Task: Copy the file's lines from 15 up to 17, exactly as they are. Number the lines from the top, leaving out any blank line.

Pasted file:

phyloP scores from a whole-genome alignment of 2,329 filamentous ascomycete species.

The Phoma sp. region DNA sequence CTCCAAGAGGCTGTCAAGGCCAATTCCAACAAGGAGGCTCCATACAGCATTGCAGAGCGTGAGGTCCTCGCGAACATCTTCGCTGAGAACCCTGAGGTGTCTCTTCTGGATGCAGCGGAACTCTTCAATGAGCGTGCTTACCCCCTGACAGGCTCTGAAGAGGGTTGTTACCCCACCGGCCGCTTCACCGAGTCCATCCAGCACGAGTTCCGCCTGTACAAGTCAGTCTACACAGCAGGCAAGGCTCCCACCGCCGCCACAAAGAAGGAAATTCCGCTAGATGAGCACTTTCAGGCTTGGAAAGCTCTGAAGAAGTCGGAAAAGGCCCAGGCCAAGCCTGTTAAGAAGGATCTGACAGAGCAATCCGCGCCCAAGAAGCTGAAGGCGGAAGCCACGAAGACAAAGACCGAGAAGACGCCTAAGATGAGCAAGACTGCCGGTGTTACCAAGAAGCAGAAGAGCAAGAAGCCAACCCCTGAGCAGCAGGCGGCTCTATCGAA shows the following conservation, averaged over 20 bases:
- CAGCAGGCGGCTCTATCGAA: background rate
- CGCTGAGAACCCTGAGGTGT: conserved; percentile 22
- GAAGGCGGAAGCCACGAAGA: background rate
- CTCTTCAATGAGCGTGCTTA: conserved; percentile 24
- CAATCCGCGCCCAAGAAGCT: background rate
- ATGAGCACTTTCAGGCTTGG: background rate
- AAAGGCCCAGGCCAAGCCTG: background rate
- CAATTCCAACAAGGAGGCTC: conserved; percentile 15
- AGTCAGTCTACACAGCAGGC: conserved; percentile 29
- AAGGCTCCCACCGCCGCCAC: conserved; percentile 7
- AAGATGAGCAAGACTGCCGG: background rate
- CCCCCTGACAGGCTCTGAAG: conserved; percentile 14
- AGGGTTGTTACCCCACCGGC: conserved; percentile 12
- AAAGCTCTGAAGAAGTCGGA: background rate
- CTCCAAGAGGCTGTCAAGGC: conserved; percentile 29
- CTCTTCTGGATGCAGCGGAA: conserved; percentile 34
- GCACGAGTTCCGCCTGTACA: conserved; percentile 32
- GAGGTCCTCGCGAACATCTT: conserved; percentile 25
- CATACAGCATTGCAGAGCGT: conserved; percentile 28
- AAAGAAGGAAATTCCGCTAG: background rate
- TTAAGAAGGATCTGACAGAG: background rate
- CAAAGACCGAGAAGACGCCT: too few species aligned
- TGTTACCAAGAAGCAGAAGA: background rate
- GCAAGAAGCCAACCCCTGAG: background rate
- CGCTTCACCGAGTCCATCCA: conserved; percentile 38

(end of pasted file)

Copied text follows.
- AGGGTTGTTACCCCACCGGC: conserved; percentile 12
- AAAGCTCTGAAGAAGTCGGA: background rate
- CTCCAAGAGGCTGTCAAGGC: conserved; percentile 29